Text description provided by the architects. 52 Lime Street, known as The Scalpel, is a striking 190-metre office tower in the heart of the City of London, designed by Kohn Pedersen Fox Associates (KPF) for W.R. Berkley as the location of its UK headquarters and to let to tenants. A considered addition to the skyline, the building works in conversation with its neighbours to complement the overall composition of the ‘City Cluster’ whilst improving the public realm at the base with the introduction of a new public plaza. The simple geometric form of the 35-storey tower is reinforced by partially reflective glass and bright metallic fold lines.
William Pedersen, Design Principal and Founding Partner of Kohn Pedersen Fox Associates, led the early conceptual design stages: “In London, the City Cluster has created, in effect, a type of urban drama. Each participant is unique, but collectively they make an architectural conversation. 52 Lime Street leans back to respect the view corridor for St Paul’s Cathedral, creating a paired, but mirrored, gesture with the Leadenhall Building which makes for a theatrical urban conversation.
“Giving our building a folded, origami-like quality, was the impetus for its form. As it rises, it folds back to mount to a point on the sky. As always, we intend for our tall buildings to be social participants in their contexts. Never have we had the opportunity to add one of our tall buildings to a context of such richness and drama.”
-- William Pedersen, Design Principal and Founding Partner of Kohn Pedersen Fox Associates
At the outset of the project, the City Cluster was in its infancy. Working with the planning authorities, KPF demonstrated the potential for a tall building on the site that would maintain the street edge, preserve protected views of St Paul’s Cathedral and enhance the public realm.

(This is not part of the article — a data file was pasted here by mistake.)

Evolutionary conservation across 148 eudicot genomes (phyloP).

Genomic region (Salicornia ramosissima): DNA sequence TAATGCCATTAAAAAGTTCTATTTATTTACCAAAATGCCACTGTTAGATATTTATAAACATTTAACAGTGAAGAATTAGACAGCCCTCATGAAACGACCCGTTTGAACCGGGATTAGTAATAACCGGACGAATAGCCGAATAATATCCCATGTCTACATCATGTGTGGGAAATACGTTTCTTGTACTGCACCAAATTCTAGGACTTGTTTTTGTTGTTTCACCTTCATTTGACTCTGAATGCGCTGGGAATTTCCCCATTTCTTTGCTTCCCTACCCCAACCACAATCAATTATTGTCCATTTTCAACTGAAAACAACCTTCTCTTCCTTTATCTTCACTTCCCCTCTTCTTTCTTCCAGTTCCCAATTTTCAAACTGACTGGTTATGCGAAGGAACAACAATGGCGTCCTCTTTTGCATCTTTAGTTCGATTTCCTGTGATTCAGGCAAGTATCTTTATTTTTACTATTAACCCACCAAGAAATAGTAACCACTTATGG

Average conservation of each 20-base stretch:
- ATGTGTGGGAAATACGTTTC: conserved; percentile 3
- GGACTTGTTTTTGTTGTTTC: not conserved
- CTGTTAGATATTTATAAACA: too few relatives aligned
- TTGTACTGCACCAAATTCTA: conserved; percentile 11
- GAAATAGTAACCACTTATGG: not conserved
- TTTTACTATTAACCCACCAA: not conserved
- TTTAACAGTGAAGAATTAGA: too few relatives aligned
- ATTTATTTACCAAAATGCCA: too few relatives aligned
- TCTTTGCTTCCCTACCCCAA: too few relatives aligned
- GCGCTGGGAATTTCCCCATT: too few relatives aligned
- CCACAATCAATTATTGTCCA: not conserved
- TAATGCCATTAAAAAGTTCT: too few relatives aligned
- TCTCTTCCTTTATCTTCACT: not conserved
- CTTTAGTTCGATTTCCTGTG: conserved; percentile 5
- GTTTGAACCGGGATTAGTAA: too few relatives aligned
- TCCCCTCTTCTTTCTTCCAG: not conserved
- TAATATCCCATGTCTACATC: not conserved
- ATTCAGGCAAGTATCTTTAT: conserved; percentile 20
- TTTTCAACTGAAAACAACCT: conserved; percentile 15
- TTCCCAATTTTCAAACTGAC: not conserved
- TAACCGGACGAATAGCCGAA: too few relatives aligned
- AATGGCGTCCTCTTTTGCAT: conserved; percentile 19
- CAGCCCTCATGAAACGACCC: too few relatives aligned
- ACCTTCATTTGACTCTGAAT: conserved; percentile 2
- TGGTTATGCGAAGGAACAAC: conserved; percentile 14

To protect the view of St Paul’s Cathedral, the building needed either to be stepped or inclined behind the cathedral’s dome from key vantage points. The inclined façade offered a calm silhouette while providing a wider variety of floor plate types and greater efficiencies. The taut, sculptural form reinforces the more formal urban planning interventions at the ground floor, which shape the external space adjacent to the neighbouring buildings while holding the building line along Leadenhall Street. The massing also provides a counterpoint to the surrounding historic buildings including the Grade I listed church, St Andrew’s Undershaft.
An offset core provides large uninterrupted and virtually column-free floor plates that are efficient to plan for a variety of tenants, with floor-to-ceiling glass optimising daylighting of the office floors and supplying spectacular views across London. This core is located on the south of the building, against the façade, which provides shading to the interior and allowed the project team to insulate the façade most directly affected by solar gain - reducing the demand for air conditioning and significantly reducing energy use. The building achieved an ‘Excellent’ rating under BREEAM 2014.
Interior spaces, such as the double-height entrance lobby, lift lobbies, lift interiors and washrooms, feature timeless modern design and detailing, using a palette of high-quality natural materials. An illuminated ceiling to the triple-height atrium above the escalators, emulates natural daylight. Provision has been made for an independent coffee shop at ground floor level, overlooking the new public space, to activate and enliven the immediate area.
Four allegorical stone relief panels – the Woodford Stones – representing the classical elements of earth, air, fire and water, have been incorporated in the façade of 52 Lime Street. Commissioned from the renowned sculptor James Woodford for the previous Lloyd’s building, which opened in 1957, the stones had been moved to the party wall of the former 52-54 Lime Street. They were relocated to 52 Lime Street as part of the new development.